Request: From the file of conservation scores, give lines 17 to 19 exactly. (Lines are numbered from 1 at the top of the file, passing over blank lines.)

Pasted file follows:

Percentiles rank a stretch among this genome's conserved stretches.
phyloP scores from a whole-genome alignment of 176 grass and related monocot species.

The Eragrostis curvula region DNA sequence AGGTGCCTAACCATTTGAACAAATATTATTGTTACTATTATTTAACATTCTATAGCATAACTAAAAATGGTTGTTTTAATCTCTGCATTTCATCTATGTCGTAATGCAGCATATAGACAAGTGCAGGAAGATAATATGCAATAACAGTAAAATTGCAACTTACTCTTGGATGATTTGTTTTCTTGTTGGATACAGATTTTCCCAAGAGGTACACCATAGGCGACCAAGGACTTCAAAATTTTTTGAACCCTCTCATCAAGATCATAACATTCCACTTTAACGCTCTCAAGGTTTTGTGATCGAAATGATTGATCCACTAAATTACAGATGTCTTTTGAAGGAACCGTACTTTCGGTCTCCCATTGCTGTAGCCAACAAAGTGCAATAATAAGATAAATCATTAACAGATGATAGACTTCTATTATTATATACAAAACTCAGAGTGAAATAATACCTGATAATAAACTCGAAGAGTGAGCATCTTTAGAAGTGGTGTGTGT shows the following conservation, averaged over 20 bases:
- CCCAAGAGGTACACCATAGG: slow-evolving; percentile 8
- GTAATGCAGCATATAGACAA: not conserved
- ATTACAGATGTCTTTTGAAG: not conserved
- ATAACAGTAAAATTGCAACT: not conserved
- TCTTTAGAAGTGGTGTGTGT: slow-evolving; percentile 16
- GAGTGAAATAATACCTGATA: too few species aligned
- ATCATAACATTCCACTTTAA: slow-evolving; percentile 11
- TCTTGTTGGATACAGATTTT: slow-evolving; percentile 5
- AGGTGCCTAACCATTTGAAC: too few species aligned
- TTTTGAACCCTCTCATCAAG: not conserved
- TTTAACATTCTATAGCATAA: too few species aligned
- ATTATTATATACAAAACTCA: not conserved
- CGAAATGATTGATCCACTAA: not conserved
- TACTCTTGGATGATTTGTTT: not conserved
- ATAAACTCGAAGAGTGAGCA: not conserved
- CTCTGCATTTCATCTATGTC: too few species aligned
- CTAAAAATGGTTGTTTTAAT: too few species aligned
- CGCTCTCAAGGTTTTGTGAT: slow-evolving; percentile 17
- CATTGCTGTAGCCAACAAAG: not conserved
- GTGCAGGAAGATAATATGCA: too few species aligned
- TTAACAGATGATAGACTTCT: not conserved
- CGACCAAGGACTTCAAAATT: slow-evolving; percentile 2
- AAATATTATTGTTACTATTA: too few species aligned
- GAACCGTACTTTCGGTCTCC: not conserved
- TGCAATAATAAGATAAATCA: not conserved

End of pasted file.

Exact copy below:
- TACTCTTGGATGATTTGTTT: not conserved
- ATAAACTCGAAGAGTGAGCA: not conserved
- CTCTGCATTTCATCTATGTC: too few species aligned